It’s a common theme for students who hated math or science in high school to come to St. John’s and claim one or the other as their favorite class. The math and lab programs at St. John’s are incredibly well-conceived, contextual, and, of course, discussion based–as per all the classes at the college.
We do 4 years of math here at the college. Freshman year math consists almost entirely of Euclid’s Elements, which is an absolutely perfect introduction to the math program at the college. Euclid is not terribly difficult, some students have even studied him in their earlier years. Euclid serves as such a good introduction because his system is intuitive and easily visualized. He is what many people would consider pure geometry, particularly after having taken more applied math courses in high school. Sophomore year delves into the astronomers; we study Ptolemy, Copernicus, Kepler. We study even those who are now considered wrong–partially to get the full arc of the historicity, and also because it’s a practice in thought. Where did they go wrong? Is there still something compelling about their argument? Second semester sophomore year we study Apollonius’ conic sections and then move on to Descartes, to see the beginning of where geometry becomes algebra.
Junior year math is difficult, but famously beloved–proof that the classes you take as underclassmen really do prepare you for higher levels of math. We spend the majority of the year studying Newton and talking about infinity, calculus, finding the area under a curve. But it’s different from high school calculus. Whereas in high school, one is often thrown formulas, without context, and left to wonder: where do they come from, what do they mean? At the college, we have those conversations. And since math is largely philosophical, our conversations are, too. By the time you’re a senior, you’re doing non-Euclidian geometry, Lobachevsky, Einstein’s Theory of Relativity. You even read some thinkers who argue that Euclid isn’t pure geometry, but is actually applied geometry, and to get even purer we have to find our way back to formal logic. It’s totally different from where we started freshman year, and way more abstract. But over the years you develop tools and abilities to think about abstract and non-intuitive concepts. And, studying Einstein first-hand is one of the coolest things you’ll do.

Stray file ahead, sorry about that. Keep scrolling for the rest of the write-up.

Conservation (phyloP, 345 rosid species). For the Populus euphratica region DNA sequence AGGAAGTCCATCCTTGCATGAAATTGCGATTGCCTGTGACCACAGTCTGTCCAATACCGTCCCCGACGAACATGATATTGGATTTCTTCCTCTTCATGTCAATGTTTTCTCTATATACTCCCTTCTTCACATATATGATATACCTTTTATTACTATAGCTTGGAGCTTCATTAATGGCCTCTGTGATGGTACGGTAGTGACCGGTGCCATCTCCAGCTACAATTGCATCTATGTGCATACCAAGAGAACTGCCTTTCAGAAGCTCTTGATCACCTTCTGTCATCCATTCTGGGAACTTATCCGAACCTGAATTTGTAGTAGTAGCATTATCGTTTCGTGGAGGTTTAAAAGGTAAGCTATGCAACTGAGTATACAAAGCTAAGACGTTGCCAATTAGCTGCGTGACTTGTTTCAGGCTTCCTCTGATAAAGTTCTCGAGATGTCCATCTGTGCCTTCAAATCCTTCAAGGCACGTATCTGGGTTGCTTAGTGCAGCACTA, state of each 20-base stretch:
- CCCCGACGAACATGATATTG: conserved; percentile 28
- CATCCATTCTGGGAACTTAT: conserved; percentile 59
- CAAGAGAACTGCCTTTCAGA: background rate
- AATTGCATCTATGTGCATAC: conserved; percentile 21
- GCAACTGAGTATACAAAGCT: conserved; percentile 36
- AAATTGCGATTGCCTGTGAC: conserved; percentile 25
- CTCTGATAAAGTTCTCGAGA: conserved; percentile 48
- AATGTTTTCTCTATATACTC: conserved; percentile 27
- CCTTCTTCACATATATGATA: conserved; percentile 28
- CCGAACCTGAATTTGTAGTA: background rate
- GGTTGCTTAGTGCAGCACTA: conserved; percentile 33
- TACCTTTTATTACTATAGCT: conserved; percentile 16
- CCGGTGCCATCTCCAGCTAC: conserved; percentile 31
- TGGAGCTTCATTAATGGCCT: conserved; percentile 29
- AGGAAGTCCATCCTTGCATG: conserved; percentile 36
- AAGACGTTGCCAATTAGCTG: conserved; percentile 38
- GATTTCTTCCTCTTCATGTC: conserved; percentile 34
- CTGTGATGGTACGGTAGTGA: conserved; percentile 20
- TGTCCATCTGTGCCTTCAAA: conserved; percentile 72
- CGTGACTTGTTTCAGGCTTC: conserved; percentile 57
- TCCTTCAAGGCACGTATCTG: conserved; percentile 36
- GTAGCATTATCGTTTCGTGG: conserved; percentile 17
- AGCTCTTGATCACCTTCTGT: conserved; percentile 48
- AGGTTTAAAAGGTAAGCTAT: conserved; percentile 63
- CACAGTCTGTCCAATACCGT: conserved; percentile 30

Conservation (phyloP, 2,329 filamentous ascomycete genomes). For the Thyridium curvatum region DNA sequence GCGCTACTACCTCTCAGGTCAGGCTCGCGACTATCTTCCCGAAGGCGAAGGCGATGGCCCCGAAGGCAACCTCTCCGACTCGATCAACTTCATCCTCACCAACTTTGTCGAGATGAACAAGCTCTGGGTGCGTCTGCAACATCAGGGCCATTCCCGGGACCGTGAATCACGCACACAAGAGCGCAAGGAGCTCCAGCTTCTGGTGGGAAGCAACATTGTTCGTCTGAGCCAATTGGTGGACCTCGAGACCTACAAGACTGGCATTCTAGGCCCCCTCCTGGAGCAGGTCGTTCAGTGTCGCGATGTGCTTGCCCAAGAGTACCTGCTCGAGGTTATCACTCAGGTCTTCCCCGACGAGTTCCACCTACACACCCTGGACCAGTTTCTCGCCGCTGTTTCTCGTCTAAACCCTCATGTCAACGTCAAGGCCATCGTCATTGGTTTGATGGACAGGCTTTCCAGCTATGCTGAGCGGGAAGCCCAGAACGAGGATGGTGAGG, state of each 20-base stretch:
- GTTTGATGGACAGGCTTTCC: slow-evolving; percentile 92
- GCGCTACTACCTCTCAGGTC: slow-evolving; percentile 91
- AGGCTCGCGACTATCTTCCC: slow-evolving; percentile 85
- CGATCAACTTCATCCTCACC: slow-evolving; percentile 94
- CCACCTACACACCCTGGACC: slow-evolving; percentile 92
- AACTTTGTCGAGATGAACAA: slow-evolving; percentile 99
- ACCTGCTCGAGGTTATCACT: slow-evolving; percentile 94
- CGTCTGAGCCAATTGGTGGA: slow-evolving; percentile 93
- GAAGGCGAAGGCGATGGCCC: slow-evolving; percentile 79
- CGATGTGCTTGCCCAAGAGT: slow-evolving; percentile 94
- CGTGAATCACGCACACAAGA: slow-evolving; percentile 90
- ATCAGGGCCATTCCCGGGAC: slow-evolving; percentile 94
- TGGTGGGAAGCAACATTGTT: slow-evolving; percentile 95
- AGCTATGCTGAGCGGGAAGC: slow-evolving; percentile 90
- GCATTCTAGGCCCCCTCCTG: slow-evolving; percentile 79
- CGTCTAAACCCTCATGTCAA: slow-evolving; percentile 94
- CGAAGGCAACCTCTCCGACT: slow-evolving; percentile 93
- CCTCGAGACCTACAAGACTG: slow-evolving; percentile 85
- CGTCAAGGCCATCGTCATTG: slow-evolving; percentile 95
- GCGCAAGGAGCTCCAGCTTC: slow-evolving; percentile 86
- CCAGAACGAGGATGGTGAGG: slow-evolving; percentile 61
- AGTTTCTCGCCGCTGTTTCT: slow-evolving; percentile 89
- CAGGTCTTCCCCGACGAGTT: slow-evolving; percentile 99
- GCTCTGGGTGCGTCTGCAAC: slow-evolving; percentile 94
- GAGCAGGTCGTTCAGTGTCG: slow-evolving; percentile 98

We do 3 years of lab here at the college. We take lab freshman year, then take a break from it sophomore year when we’re studying music, and then go back to it junior and senior year. Freshman year lab is similar to freshman year math insofar as it is highly intuitive and visual. The big question of the year is, what is life? What is a life? We do animal dissections and sketch plants. We try to see if form follows function, and if function follows form. It’s hands on, and fun.
When we come back to lab junior year, the math and lab programs line up really well. For a while, we study Newton in both math and lab. It’s not uncommon for different classes to bleed over into one another–since what we study is chronological, it’s often the case that authors are responding to one another, or dabbling in more than one subject. Senior year, when we’re studying the Theory of Relativity in math, we’re studying quantum mechanics in lab. A huge question is, can we reconcile these two theories? How is it possible that the laws which govern on a macro level no longer govern on the micro level? It’s deeply fulfilling to, as a senior, reach modernity and study what scientists are currently dealing with today.
The reason why, as an undergraduate, you have to take the full 4 years of classes at St. John’s, and can’t transfer credits into the college, is precisely so that you get the full thrust of the historical arc. There is so much to be gained from watching, and actively participating in, the unfolding of thought through the ages. Math and lab have always been a way for philosophers to study the world and to see if the laws and mathematical products of thought really do apply to Nature, or if we just impose them onto Nature. Math and Science are not simply applied fields of study, they are at the root of all human inquiry, religion, and philosophy.